They both mean "dinner" (the meal that somebody eats in the evening). Their only difference is that "δείπνο" is more formal. :-)
Yes, in addition to what Panagiotis has written in my home for example we use "δειπνο" for whichever is the fuller meal. So, Sunday afternoon would be "δείπνο". Το βραδινό tends to be lighter.
So it changes from one region to another. At least in my family we use both "δείπνο" and "βραδινό" for the meal in the evening, but "δείπνο" is usually with other relatives or friends and mostly in formal occasions (like Christmas, New Year's Eve, etc), while "βραδινό" can be even a glass of milk and some cookies in front of the telly. :-)
I'd say we were in agreement. That's why I used Sunday afternoon as an example because that's when the kids come with their kids etc. And you are so right to mention the holidays. We use two tables on those days. :-)
Thanks for the additional information Jaye. When I visit Greece, I will keep in mind which days to visit my friends! Enjoy the lingot.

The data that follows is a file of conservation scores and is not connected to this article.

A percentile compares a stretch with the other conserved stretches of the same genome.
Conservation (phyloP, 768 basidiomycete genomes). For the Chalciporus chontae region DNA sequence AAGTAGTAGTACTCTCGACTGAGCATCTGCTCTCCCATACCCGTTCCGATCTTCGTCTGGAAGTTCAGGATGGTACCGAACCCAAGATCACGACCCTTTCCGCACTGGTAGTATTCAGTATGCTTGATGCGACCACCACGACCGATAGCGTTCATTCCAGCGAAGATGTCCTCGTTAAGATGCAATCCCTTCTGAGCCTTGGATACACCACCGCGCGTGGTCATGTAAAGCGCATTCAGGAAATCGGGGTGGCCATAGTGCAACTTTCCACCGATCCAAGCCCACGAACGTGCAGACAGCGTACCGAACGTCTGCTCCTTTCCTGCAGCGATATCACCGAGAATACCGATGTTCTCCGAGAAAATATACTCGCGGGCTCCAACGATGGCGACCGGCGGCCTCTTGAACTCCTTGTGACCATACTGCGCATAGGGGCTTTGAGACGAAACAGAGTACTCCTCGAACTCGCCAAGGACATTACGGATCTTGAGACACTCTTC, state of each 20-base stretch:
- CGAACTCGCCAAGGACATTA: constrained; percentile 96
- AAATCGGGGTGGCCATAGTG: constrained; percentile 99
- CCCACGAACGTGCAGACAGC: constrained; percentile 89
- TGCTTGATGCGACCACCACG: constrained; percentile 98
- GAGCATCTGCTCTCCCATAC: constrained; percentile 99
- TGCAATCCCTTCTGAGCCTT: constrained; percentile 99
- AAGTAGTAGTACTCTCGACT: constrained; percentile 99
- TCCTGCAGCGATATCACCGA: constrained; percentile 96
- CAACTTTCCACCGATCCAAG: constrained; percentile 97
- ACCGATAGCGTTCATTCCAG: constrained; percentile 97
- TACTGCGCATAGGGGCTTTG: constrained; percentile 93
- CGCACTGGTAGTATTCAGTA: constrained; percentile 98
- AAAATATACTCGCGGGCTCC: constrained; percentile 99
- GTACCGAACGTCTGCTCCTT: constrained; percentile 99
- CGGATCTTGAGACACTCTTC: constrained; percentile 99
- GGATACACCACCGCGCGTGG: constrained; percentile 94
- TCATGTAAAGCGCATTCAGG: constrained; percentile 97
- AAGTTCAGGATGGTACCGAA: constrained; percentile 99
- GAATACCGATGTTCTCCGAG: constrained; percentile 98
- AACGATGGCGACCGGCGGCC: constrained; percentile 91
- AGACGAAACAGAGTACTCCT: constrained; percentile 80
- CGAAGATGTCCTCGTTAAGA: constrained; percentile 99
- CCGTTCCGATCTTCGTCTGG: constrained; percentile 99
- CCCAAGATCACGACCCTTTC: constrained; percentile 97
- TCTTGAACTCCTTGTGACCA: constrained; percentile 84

In the UK the meals are all different depending on where you're from, background, etc. As a kid our 3 were breakfast, dinner and tea. You might have afternoon tea at around 4 pm- cakes, etc. Elevenses at 10 or 11 am, and if you had a late night meal before bedtime it would be supper. The best of course, is the midnight snack, and involves a raid on the fridge and kitchen cupboards...
Thanks for the comment it helps clarify a word with different usage depending on where we live.
Hold on, why can't i use this meal is dinner? Dinner is technically a meal right. Please i am so confused!
The sentence "Αυτό είναι το δείπνο" translates to "This is [the] dinner." The translation of "This meal is dinner" would be "Αυτό το γεύμα είναι δείπνο." Note the difference: in both languages, the first sentence contains just one noun (dinner), while the second contains two (meal and dinner).
So, the problem isn't that you didn't understand the sentence properly, but rather that you added in words that weren't in the original. It's analogous to translating "This is a dog" to "This is a cute dog"—while it may be true, it's not really correct to add it. :-)
I said, 'This is dinner' and got it wrong. In English, we wouldn't include 'the'.
Depending on the context we might want "the". "This is the dinner I prepared for the children." But we have added a choice without "the". Thanks for reminding us.
Here is the Oxford definition of meal: Any of the regular occasions in a day when a reasonably large amount of food is eaten: So, breakfast, lunch, dinner and supper are meals but in Eng. we do not say "this meal is dinner" we say simply "this is dinner" or "this is supper" etc. You can say we had a meal. It is just the nature of the use in English.